In an article published on Monday, the Independent newspaper reported that the Scottish Government is preparing to launch a clinical trial to find out why some people are unable to walk.
“There is a lot of anecdotal evidence about people who have difficulty walking but it’s not certain that the underlying pathology is the same as a spinal cord injury,” said Dr Stephen Pankow, from Glasgow’s King’s College Hospital.
It is not known whether there are genetic causes of the problem or whether it is a result of a disease that is more common in people who live in the city.
In an attempt to better understand why some can walk, Dr PankOW is working with a group of researchers from the University of Glasgow to develop a diagnostic test that would identify the underlying genetic causes.
The research will include a comparison of a group with spinal cord injuries and those without.
If the results are positive, the patient will be put on a waiting list and the spinal cord will be removed.
But the researchers are hopeful that if they can identify the cause of the spinal injuries, they will be able to prevent the condition from progressing.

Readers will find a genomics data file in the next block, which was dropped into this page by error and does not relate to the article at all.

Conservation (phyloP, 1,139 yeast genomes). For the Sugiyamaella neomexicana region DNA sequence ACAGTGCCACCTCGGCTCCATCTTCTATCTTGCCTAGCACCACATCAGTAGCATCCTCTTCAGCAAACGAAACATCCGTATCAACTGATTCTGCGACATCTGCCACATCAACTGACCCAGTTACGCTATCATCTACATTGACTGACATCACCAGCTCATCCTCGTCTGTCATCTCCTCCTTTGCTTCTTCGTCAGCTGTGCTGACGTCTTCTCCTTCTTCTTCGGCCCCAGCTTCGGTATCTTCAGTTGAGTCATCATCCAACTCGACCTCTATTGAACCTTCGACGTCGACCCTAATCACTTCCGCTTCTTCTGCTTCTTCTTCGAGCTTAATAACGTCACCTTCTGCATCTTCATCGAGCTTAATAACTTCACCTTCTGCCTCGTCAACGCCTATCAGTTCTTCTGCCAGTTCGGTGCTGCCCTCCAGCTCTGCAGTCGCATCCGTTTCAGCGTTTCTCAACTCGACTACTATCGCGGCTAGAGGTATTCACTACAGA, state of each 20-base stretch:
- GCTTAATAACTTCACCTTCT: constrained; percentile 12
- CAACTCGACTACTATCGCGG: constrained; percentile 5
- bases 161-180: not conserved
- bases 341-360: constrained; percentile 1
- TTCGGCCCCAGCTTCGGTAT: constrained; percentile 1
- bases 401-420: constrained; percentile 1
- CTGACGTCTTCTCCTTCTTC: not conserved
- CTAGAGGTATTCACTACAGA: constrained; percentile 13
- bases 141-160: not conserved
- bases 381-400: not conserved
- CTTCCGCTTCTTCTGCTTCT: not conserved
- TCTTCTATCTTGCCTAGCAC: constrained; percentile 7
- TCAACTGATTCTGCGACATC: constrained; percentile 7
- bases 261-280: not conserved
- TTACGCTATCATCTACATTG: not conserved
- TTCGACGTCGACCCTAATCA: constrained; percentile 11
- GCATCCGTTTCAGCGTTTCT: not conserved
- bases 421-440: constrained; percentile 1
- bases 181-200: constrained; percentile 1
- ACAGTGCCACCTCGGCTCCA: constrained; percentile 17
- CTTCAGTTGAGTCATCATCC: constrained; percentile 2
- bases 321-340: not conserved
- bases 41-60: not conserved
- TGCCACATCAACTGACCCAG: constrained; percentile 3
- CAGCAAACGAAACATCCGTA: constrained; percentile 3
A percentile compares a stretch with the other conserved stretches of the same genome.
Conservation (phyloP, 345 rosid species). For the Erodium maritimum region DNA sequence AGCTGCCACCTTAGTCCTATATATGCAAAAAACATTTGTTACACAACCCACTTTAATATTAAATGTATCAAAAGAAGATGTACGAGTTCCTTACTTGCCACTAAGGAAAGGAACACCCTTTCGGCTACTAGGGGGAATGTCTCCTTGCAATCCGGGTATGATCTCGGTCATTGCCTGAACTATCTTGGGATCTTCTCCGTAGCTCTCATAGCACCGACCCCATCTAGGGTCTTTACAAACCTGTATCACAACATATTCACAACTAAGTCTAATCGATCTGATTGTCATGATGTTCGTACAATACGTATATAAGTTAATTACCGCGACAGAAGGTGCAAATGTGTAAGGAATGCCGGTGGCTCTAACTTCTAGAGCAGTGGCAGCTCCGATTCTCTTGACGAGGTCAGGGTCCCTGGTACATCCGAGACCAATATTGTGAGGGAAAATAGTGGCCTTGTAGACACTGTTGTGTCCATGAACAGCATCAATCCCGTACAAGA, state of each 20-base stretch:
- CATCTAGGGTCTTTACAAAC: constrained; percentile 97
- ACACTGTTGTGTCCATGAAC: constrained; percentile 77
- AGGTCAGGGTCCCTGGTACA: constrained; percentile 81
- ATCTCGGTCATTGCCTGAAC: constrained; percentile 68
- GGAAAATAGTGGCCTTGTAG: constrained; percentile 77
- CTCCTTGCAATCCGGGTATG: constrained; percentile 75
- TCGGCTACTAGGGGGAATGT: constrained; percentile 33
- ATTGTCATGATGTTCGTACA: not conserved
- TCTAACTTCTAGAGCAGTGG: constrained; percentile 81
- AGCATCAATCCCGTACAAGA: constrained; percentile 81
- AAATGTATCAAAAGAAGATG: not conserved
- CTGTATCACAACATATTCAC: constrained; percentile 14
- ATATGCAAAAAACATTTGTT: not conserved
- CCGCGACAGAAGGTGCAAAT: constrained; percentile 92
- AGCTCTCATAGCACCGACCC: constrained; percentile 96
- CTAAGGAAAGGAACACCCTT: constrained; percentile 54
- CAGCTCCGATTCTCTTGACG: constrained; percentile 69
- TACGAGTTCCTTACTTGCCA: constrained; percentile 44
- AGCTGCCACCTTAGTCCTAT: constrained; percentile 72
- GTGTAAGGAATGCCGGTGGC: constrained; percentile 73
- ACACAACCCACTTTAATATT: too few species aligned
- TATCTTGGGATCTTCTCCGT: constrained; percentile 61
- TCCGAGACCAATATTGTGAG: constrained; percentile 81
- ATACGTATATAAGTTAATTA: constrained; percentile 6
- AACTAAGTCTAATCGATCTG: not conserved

Dr Pankower said that although he and his team are working with the Glasgow Institute of Neurology and the Glasgow and Clyde Health Authority, they have no clinical experience with spinal cords.
However, he said they would continue to work with them.
He said: “The first step is to find an underlying cause.
It’s going to take time, it’s going have to be a trial with a large number of patients, but if we can identify that underlying pathology, then we can treat it.”
In the article, Dr Michael Ayden, from the National Centre for Clinical Excellence for Spinal Cord Injury, said there was “some evidence” that the spinal injury can cause a number of health problems including anxiety, depression and suicidal thoughts.
Ayden added that the research was “going to be really important” in identifying the cause.
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